Begin at the highly impressive Tacoma Art Museum, a sleek and airy venue situated an eight-minute walk from Hotel Murano. Leroy the larger-than-life dog mascot greets visitors at this enticing venue that “serves the diverse communities of the Northwest through its collection, exhibitions and learning programs, emphasizing art and artists from the Northwest and broader western region.”

Current exhibitions not to miss include “Edvard Munch and the Sea” (through July 17),”(Re)presenting Native Americans” (through October 30) and “Saddles, Spurs and Quirts: The Art of Leatherworking” (through June 26), a collection of functional objects from the west like intricate, handmade saddles and vintage rodeo posters. And then of course you’ll want to ogle the exquisite glasswork representing the renowned Pilchuck artists as well as the Dale Chihuly collection, the largest retrospective grouping of the master’s work on continuous view.

The TAM studio is a family-friendly art-making space open and free to the public, and the TAM Café tailors its menu to current exhibitions. For example, Western-themed fare now includes bison meatballs and beef stew. (During Georgia O’Keefe’s exhibition, diners enjoyed prickly pear jelly.)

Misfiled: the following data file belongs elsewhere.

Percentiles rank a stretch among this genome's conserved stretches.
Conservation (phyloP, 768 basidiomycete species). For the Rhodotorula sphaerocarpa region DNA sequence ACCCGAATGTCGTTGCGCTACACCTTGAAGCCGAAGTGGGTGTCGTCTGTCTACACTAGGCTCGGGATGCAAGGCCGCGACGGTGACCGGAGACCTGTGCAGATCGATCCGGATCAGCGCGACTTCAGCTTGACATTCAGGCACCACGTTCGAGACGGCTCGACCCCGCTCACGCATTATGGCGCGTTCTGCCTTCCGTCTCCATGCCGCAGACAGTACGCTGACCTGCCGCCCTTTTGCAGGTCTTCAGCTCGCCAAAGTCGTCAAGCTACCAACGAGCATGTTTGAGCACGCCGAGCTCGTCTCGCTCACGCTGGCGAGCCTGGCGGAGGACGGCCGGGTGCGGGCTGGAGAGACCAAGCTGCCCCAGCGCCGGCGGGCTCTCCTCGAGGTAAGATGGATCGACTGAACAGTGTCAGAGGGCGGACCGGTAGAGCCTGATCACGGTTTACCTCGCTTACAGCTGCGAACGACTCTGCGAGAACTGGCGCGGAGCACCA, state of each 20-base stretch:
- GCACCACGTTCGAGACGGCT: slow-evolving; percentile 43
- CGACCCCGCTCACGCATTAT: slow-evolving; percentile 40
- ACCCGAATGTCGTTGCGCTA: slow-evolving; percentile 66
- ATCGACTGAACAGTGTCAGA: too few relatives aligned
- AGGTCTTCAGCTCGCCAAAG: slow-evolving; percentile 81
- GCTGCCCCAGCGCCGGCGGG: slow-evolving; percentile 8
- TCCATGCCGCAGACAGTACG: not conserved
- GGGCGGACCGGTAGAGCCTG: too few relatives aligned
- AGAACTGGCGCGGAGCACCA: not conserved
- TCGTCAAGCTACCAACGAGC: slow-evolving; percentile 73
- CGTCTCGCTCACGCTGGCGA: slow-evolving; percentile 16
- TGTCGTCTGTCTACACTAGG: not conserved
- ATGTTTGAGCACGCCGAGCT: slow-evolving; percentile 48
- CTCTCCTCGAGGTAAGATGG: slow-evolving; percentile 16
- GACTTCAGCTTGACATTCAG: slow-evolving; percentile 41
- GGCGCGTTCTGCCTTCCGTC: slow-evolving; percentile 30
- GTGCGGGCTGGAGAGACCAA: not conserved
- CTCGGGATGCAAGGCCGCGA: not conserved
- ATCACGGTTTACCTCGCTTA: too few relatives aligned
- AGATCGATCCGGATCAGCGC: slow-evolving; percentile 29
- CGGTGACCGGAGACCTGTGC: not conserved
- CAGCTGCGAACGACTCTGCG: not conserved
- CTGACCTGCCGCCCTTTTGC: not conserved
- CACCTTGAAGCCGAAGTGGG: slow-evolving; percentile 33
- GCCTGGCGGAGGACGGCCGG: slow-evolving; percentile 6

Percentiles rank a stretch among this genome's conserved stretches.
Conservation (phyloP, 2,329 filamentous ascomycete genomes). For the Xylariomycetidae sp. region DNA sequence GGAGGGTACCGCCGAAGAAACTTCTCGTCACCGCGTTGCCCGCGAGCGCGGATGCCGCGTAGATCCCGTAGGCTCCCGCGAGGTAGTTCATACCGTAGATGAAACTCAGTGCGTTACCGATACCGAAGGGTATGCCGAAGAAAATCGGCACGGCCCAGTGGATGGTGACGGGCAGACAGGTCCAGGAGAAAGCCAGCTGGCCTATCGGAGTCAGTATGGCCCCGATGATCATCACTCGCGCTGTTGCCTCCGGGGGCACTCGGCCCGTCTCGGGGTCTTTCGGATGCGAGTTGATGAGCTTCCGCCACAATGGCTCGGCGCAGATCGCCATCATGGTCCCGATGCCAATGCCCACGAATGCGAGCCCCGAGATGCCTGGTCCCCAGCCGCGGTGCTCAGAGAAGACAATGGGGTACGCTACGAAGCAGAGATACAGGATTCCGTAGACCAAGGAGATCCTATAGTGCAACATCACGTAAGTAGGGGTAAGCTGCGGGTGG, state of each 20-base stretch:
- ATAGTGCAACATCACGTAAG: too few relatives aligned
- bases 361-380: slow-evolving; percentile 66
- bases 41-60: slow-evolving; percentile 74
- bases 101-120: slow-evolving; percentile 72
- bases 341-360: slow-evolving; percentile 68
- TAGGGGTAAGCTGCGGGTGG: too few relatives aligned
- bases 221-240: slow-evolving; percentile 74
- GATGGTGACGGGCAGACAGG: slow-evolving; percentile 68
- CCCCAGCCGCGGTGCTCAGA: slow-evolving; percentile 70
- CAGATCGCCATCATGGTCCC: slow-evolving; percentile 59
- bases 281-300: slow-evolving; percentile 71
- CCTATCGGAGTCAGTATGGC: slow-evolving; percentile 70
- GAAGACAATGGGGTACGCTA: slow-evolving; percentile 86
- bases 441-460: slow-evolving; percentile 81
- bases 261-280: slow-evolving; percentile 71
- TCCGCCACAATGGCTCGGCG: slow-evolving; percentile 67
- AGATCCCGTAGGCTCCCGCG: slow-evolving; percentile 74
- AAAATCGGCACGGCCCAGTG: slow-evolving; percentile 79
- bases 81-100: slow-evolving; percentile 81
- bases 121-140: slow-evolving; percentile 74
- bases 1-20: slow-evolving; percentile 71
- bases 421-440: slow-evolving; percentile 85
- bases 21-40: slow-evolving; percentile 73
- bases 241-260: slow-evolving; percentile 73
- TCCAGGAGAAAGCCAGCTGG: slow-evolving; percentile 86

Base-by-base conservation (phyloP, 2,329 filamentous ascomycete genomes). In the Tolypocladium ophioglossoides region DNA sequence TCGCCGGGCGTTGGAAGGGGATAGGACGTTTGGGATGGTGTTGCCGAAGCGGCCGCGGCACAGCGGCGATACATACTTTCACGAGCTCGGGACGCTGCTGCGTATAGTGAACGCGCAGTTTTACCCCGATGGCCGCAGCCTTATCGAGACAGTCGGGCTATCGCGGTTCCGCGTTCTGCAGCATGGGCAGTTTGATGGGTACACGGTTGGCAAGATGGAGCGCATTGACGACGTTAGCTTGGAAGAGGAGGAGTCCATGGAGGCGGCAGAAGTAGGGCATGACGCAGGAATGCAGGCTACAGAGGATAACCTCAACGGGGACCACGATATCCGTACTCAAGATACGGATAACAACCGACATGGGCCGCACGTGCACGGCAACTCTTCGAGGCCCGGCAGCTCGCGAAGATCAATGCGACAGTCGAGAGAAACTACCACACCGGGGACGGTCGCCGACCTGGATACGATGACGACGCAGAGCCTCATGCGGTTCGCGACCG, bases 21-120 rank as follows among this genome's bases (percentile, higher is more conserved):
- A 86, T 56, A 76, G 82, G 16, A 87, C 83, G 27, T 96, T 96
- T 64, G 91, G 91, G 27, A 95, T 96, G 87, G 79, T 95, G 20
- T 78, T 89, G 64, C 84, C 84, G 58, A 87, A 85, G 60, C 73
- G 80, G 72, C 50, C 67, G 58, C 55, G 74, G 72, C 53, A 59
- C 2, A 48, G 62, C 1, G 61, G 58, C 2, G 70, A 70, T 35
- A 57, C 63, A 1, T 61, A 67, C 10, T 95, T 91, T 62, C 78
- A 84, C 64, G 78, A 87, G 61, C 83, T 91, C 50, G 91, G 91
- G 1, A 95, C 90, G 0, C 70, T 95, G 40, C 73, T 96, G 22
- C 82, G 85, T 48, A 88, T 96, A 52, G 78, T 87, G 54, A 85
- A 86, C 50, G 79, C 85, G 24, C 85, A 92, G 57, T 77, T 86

“Lunch and learn” sessions happen the first Wednesday of the month, and visitors get free entry every third Thursday from 5 to 8 p.m. Five free festivals enliven the property throughout the year; this summer will bring a beer garden and live music to the grounds. Be sure to sure to check out a hidden gem of a patio on the second level (near the library and classrooms); here’s you’ll discover a stunning skyline view that includes the peak of Rainier and the dome of Union Station.

Next, access the nearby Museum of Glass by crossing the spectacular, 500-foot-long Bridge of Glass. Its most impressive component, the Seaform Pavilion, boasts a ceiling made of 2,364 objects from Chihuly’s Seaform and Persian series.

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Bridge of Glass by Corinne Whiting